October 13, 2009:
As my apartment empties and the bare hardwood floors and walls with no art reveal themselves for the first time in 16 years, I'm understanding more about what caused me to create the apartment and where its vitality came from. When I moved in, perhaps a quarter of the art had already been gathered. The new pieces were found since I started living on Fulton St. across from the park. One immediate influence from the beginning was wanting to bring the green of the park into the front room. Green and landscape were brought indoors via objects that worked with green and one large painting which mirrored the outdoor hill and trees. The bay window's reach toward the park bridged the outdoors and the inside.
There was no conscious plan about any of the apartment's creation. I didn't buy things to support a larger piece. No single piece had clear dominance. The guideline was color: lots of well-defined color. Most of the time I lived there, I would have said that the apartment's task was to contain many types of beautiful objects: glass, rugs, paintings, textiles. Most of the finds, as I brought them home, fit beautifully from the beginning. Very few pieces were taken back or passed on quickly.
This morning in conversation with my friend Betsy, we rightly concluded that the common denominator for all the pieces was that they possessed a vivid amount of energy. These energies reached forth into the room and mixed with energies from their neighbors. Even though you couldn't see the energy, you could feel it. The large red glass plate that Nancy Becker created to more fully understand Georgia O'Keefe's Red Poppy painting came to life at night when the pole lamp underneath was turned on. The lamp shade funneled light up underneath the oval glass and Wow!, it shone. Similarly with the Leon Applebaum bowl that lived on my desk toward the back of the living room. It also slept by day, but at night a track light angled directly into the hollow of the piece so that the colors and the multiple glass bumps and shapes would come to life and be the most exciting activity in that part of the room.
I'm sure that the objects altered their energy in response to support from other pieces. There was also the shifting of the vibe in the apartment because of what happened there. It was a peaceful place. There wasn't lingering ozone from arguments and contention. If there would have been, I would have dealt with that, but from the beginning, the rooms had a serenity that endured. That safety was enhanced by reading astrological charts in the living room. It was a good place to talk, a very good place to talk. Typically, a visit from someone meant that we'd sit in the large chairs at the bay window for a while. An hour or two. Drinking tea. Usually not listening to opera or any other music. Talk was honored as the most important event and distractions were discouraged. But, when I was alone there were many hundreds of hours of listening to music. Astrology readings, the cultivation of relationship, music playing for long stretches when I listened to it and did not talk with someone else. Those were vibes that my friends and I created and gave back to the art that had been assembled to encourage warmth, curiosity, joy.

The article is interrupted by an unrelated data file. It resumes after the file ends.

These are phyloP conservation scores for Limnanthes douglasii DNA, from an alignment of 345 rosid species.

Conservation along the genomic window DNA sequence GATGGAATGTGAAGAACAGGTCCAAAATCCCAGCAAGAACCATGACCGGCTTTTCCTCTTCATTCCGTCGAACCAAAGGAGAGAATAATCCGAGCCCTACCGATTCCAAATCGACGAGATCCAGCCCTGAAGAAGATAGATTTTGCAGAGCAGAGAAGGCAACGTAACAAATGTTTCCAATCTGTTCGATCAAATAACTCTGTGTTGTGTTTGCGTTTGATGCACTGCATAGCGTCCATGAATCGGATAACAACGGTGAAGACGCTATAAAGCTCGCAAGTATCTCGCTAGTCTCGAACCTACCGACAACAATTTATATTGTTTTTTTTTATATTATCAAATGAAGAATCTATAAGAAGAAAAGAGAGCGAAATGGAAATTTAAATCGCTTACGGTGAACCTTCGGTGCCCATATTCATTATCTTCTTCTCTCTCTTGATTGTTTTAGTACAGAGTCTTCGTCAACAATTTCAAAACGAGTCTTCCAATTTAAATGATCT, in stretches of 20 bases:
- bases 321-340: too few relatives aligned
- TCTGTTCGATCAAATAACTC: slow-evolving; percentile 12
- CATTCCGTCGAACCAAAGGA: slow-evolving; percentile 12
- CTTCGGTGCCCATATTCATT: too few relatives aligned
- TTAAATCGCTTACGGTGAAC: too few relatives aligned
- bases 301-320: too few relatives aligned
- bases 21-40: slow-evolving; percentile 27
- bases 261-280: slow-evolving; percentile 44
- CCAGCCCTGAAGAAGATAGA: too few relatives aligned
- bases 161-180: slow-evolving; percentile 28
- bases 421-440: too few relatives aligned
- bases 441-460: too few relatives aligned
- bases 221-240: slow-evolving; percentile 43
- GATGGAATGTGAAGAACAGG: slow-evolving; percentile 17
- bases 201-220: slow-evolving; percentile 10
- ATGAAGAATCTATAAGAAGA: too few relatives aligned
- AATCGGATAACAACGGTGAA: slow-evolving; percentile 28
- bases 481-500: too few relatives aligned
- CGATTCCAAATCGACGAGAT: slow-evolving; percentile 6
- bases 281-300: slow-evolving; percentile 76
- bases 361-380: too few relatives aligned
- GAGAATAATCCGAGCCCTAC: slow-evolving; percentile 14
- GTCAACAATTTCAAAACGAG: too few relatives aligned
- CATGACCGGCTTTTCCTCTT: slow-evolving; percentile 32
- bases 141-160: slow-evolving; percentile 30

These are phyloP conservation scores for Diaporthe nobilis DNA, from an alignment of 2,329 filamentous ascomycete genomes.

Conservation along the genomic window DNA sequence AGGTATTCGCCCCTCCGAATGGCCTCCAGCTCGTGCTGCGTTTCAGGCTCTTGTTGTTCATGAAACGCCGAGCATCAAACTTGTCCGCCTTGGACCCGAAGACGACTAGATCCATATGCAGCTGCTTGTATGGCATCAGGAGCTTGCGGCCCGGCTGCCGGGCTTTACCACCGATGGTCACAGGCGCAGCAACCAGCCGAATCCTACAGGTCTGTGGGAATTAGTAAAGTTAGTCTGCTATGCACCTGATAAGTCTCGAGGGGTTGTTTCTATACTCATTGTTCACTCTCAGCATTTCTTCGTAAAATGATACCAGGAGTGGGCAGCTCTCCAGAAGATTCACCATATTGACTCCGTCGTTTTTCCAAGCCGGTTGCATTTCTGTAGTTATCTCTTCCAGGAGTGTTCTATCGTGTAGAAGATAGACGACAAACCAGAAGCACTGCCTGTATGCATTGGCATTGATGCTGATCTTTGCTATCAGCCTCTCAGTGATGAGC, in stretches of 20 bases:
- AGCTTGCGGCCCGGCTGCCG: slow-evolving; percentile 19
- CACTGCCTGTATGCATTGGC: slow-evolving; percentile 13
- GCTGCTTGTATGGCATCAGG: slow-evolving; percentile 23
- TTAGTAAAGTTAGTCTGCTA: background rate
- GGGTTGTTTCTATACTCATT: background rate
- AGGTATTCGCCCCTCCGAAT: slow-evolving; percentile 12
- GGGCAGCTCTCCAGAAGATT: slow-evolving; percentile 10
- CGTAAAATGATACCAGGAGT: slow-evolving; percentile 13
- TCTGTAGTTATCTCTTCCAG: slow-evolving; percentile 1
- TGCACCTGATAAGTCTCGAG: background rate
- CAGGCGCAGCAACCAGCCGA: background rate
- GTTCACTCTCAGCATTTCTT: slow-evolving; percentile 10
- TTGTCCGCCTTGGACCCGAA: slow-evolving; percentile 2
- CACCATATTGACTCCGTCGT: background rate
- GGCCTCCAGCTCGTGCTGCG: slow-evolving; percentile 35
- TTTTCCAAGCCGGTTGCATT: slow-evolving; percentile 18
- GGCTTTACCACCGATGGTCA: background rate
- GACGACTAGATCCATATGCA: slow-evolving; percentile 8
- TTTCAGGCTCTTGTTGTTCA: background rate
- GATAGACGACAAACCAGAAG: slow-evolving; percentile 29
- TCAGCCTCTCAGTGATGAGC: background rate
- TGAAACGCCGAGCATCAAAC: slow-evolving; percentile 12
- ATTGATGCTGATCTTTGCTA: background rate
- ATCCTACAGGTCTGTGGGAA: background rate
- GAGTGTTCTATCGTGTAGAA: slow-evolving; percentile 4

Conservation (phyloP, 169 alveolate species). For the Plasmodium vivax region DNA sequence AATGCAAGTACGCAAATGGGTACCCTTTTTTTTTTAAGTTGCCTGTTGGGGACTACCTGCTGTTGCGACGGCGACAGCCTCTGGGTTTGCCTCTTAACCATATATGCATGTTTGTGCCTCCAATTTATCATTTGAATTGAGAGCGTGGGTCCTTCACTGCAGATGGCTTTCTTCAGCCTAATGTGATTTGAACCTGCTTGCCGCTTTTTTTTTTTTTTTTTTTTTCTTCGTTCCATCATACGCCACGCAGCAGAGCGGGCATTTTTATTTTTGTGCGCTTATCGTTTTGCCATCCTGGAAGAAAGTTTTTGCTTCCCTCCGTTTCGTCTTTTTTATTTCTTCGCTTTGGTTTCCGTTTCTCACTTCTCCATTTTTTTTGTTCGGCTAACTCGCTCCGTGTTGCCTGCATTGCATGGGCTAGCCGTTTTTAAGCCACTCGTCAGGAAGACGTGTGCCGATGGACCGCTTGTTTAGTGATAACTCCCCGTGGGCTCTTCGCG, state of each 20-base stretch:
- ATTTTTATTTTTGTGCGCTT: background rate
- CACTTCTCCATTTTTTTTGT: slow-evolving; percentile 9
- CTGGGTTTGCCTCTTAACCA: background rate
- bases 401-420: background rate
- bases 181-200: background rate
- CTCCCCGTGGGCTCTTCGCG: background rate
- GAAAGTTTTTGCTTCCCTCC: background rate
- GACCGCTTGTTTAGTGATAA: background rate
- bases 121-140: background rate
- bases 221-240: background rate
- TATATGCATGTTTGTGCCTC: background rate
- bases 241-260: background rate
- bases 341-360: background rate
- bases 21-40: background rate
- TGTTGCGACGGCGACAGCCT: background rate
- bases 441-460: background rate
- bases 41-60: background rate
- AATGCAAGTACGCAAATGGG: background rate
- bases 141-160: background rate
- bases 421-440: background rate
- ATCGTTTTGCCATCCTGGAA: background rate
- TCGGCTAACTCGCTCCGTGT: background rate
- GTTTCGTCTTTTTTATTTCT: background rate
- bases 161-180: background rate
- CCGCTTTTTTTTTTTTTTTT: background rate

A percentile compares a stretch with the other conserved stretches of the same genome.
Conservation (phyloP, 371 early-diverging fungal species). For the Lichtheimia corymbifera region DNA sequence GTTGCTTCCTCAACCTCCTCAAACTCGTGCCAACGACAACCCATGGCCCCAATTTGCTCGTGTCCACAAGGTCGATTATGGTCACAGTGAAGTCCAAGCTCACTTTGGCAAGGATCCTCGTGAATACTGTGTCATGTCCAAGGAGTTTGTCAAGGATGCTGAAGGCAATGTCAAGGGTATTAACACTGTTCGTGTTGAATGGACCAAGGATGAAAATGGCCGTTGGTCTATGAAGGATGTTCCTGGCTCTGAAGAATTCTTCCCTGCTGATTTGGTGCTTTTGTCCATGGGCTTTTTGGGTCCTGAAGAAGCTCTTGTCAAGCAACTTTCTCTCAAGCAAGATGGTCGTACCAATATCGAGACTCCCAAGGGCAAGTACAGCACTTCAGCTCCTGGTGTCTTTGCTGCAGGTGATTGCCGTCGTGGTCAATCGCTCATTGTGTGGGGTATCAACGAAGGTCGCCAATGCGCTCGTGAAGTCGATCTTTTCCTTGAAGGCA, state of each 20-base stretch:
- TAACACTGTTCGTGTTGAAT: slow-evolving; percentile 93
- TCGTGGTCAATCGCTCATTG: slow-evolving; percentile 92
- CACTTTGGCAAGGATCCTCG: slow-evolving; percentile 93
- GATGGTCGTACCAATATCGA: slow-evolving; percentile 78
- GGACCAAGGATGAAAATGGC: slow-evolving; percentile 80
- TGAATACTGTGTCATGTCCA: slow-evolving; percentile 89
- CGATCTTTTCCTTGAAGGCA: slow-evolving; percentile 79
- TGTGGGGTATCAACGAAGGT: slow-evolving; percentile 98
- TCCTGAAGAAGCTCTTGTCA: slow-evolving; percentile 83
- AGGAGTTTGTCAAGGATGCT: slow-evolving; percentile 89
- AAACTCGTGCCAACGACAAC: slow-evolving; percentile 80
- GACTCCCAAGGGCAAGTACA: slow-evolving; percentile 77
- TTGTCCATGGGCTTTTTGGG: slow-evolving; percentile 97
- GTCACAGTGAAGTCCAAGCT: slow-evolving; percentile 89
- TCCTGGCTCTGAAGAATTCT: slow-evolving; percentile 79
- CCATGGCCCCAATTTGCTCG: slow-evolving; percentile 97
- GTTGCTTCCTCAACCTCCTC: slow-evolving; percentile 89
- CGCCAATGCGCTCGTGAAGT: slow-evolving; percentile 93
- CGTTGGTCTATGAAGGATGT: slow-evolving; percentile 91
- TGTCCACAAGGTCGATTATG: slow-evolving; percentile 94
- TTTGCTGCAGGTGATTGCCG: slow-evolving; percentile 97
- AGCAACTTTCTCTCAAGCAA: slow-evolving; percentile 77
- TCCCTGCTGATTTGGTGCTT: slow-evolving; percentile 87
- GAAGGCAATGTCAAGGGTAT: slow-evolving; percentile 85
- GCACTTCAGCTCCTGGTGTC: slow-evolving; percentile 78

It all worked. All the parts, living and mineral contributed. Clearly, the apartment and it's dispersion strikes a deep cord with my need to explain what's also going on with my body. Of course my apartment is not dying of cancer. Still, it is being radically transformed, unwrapped and given back to the energy pool. And that's what will happen to me as well. Or, that's part of what will happen.
I find myself wanting to express some of what I think will happen during and after the dying process. In some ways, this is the part of the blog that I thought I'd most enjoy writing about. Those feelings were pretty strong during the first entries of the blog over a year ago. All of those expectations vanished quickly as I began to enjoy talking about what was happening in my current life, not speculating months in advance. However, I still have many of those ideas and I'd like to share them now and again in the time that remains.